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CLSH FABRICS GUIDE

 

ECOVERO ™ viscose – woven fabric produced in Turkey
What is ECOVERO™ viscose

Made from purified cellulose, it is produced from specially processed wood pulp and is often compared to silk or cotton. ECOVERO™ fibers are made using sustainable wood from controlled sources which are FSC (Forest Stewardship Council) certified. 

Production

The manufacturing of ECOVERO™ fibers generates up to 50% lower emissions and water impact compared to generic viscose. Thanks to a closed loop process nearly all chemicals used during production are recovered and reused and the pulp bleaching is done with oxygen-based substances, which are 100% chlorine free. These fibers have been certified with the EU Ecolabel meeting high environmental standards from raw material extraction to production, distribution and disposal.

Properties

ECOVERO™ is very soft, comfortable, lightweight, breathable, durable, and anti-bacterial. The fabric is biodegradable. 

 

Vegan Cupro – woven fabric produced in Turkey

What is cupro

Cupro is made from cotton linter, the short downy fiber enfolding cotton seeds, and is normally disposed of without being used as a fiber source. Our cupro is GRS (Global Recycled Standard) certified. 

Production

Cupro fiber supplier Asahi Kasei removes all impurities from the pre-consumer waste and transforms it into a pure regenerated cellulose fiber. The production lines include both mechanical and chemical processes. The production process uses closed loop manufacturing in which solvents are fully recovered. Our fabric supplier applies a Rose Finishing process that reduces water, and energy use compared with standard finishing of similar products. 

Properties

Cupro fabric is breathable, drapes beautifully and it is especially known to resemble silk. Vegan cupro needs less detergent and water for cleaning. It is biodegradable and decomposes in soil. 

 

Modal LENZING™ - jersey produced in Poland

What is modal 

The manufacturing process involves spinning cellulose from beech trees. The wood fibres are pulped into liquid form and then forced through tiny holes, creating the fibre. LENZING fibres are made using sustainable wood from controlled sources which are FSC (Forest Stewardship Council) certified. We use modal as a replacement for cotton jersey.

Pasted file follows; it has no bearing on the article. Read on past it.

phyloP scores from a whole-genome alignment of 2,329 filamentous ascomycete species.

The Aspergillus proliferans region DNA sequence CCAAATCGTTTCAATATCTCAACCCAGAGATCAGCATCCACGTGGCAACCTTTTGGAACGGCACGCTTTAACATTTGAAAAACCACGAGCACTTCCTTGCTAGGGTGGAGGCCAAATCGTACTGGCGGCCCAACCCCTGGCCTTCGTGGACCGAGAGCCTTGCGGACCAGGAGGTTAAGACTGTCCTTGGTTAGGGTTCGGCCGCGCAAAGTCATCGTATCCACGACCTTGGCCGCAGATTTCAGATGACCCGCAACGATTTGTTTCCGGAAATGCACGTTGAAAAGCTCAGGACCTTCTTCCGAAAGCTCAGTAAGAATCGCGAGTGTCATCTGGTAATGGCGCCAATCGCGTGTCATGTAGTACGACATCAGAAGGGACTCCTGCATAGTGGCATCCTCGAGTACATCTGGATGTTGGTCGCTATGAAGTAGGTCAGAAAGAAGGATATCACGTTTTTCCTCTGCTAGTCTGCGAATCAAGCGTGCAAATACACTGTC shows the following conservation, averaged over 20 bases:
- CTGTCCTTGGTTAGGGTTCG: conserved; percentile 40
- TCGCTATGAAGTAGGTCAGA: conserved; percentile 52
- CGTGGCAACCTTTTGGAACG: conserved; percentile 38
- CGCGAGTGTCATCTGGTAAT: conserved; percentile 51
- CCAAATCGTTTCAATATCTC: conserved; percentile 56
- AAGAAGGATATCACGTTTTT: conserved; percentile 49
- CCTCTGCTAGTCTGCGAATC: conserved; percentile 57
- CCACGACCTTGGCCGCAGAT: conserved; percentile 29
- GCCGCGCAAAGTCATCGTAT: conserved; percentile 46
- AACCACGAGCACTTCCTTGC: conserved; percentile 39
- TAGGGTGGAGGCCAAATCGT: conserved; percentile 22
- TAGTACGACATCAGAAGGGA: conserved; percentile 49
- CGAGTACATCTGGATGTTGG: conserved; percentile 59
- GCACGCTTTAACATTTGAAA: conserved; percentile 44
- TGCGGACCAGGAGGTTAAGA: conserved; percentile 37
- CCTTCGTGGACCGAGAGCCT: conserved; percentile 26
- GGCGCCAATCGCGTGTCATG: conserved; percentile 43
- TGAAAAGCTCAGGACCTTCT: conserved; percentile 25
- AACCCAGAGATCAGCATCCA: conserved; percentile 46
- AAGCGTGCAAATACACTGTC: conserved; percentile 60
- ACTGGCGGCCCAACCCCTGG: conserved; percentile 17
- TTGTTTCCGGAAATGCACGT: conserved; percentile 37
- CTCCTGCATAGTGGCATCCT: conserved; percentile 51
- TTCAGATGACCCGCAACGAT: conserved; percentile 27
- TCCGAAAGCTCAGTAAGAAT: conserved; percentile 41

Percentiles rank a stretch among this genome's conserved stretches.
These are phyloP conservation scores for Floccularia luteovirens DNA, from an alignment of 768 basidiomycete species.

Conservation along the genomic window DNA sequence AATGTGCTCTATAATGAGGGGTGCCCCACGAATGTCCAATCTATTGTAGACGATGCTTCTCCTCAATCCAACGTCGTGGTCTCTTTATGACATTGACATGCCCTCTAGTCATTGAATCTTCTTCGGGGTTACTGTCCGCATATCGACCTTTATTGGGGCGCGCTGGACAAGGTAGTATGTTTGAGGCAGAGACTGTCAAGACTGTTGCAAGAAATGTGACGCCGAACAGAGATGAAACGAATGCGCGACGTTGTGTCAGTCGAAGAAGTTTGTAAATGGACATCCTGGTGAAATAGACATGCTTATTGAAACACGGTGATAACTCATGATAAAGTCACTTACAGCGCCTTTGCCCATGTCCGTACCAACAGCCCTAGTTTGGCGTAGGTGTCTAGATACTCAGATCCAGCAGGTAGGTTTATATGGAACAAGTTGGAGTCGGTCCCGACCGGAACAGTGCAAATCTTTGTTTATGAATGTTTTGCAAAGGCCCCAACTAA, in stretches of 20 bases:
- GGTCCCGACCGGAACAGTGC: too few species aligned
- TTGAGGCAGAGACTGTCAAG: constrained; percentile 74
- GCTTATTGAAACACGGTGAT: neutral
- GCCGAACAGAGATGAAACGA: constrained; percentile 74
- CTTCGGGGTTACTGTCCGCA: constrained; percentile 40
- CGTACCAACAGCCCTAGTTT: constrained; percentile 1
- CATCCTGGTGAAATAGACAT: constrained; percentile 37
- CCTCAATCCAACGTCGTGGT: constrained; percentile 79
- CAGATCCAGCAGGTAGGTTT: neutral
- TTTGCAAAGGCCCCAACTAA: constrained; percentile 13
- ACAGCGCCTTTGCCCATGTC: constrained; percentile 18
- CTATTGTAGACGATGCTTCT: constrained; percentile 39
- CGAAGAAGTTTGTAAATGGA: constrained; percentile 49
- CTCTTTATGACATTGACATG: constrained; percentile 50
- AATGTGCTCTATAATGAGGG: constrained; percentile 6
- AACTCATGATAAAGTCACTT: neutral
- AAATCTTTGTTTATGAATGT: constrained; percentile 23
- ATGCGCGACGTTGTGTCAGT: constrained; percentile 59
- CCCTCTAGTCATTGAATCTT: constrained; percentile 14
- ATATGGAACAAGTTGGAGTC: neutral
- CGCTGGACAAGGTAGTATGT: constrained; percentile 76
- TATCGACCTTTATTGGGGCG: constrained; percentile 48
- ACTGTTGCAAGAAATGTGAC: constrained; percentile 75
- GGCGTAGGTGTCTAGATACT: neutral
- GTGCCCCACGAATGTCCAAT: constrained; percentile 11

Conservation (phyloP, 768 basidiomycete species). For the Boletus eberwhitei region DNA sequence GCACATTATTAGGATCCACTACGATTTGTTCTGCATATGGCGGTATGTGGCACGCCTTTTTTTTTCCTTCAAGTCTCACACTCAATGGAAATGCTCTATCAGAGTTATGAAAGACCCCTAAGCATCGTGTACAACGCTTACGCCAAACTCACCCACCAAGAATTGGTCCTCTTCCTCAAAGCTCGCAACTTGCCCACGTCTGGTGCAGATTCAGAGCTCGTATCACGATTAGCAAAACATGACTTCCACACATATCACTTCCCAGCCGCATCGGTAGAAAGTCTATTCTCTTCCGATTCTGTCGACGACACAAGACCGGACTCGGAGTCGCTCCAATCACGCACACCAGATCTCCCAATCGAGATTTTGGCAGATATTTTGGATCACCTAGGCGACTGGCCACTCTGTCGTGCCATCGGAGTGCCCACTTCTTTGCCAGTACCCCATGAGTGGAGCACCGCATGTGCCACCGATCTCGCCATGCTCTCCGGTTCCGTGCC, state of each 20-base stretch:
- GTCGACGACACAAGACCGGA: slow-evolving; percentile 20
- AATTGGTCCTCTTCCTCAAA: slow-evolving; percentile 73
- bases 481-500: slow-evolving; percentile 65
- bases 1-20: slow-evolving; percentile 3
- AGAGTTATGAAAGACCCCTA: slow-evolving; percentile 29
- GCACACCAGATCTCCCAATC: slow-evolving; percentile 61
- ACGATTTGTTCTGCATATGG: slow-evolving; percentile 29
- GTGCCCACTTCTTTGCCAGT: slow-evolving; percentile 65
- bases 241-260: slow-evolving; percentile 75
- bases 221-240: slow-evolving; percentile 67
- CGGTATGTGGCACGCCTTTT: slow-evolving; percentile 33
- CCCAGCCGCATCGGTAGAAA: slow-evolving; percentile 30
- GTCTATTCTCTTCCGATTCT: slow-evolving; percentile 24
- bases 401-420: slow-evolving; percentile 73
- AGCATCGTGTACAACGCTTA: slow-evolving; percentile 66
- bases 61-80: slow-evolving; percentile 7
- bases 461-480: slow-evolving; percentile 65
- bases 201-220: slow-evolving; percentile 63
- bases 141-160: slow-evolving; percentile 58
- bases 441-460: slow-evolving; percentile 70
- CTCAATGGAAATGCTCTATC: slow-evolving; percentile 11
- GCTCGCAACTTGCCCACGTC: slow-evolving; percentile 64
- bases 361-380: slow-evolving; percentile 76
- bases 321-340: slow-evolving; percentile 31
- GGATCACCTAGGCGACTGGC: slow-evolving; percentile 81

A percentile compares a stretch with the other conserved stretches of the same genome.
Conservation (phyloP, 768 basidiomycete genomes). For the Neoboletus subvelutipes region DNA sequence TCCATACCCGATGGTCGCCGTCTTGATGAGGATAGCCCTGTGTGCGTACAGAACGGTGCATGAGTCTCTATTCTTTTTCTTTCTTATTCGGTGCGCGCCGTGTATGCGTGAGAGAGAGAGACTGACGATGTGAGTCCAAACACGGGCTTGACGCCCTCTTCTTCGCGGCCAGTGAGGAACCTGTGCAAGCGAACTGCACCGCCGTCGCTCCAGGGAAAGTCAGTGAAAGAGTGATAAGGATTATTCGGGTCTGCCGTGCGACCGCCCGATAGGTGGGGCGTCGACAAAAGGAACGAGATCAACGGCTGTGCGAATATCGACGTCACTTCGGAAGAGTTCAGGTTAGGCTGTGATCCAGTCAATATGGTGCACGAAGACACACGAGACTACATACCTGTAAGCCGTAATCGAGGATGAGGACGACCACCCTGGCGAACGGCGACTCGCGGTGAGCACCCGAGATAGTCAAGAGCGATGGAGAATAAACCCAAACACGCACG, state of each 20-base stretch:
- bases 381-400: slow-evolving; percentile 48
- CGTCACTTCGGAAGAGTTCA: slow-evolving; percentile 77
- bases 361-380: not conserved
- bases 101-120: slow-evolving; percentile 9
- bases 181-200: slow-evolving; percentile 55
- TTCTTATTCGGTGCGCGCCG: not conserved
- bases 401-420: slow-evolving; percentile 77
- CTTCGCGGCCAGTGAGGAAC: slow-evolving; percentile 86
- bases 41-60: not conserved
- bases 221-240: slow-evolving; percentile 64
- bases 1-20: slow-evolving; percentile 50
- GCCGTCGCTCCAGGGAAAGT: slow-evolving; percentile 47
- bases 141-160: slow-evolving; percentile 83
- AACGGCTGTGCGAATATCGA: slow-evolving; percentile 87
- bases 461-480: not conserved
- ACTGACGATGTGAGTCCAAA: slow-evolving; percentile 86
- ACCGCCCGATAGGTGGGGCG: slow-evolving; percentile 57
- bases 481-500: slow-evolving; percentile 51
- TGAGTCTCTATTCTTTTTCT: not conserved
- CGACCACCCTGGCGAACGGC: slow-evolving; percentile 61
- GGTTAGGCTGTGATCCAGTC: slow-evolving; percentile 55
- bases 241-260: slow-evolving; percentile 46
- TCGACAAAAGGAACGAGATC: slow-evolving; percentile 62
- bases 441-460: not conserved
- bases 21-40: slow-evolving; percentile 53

Production 

The manufacturing process of fiber is a closed loop, which means that the chemicals used in processing are captured and reused. It takes much less water to produce modal, it is carbon-neutral, and it is better than cotton because it requires less land, and water per tonne than cotton. 

Properties

Breathable, silky smooth to the touch, more long-lasting, keeps its shape and colour and has high pilling resistance which improves durability of the final garment. Modal is also easy to care for and does not require any whitening agents or fabric softeners to keep your clothing in a good condition and you can use a shorter washing cycle to get it cleaned. This type of modal decomposes entirely.

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After consideration, we have decided not to use polyester and cotton. Polyester is produced from non-renewable resources. From extracting crude oil, through production to releasing microplastics to the water cycle in everyday use, polyester has a high environmental impact and is potentially harmful for life on earth. It requires  more studies to clear most doubts. Polyester fabrics have low breathability which affects your body thermoregulation, can be rough to the skin and the worse the quality the more static it becomes. In the majority of cases it is non-biodegradable. 

Cotton has very high use of water required for irrigation of crops, fiber production and dying. Crops require a lot of land, heavy use of pesticides and herbicides affecting soil, local environment, farmers and their families health. Organic cotton certificates do not exclude use of pesticides entirely - It is recommended to use less toxic substances, and it is still allowed in specific situations.

Growing systems contribute to soil erosion and water systems pollution. Most chemicals in the production and dyeing process are single use and very often end up in river systems if not disposed of in the correct way. Conventional and organic cotton depending on the region it comes from are connected to child labour and human rights violation. 

There is not enough data and methodology of existing studies is questionable to state that organic cotton is more sustainable than conventional cotton in all aspects of its entire life cycle. 

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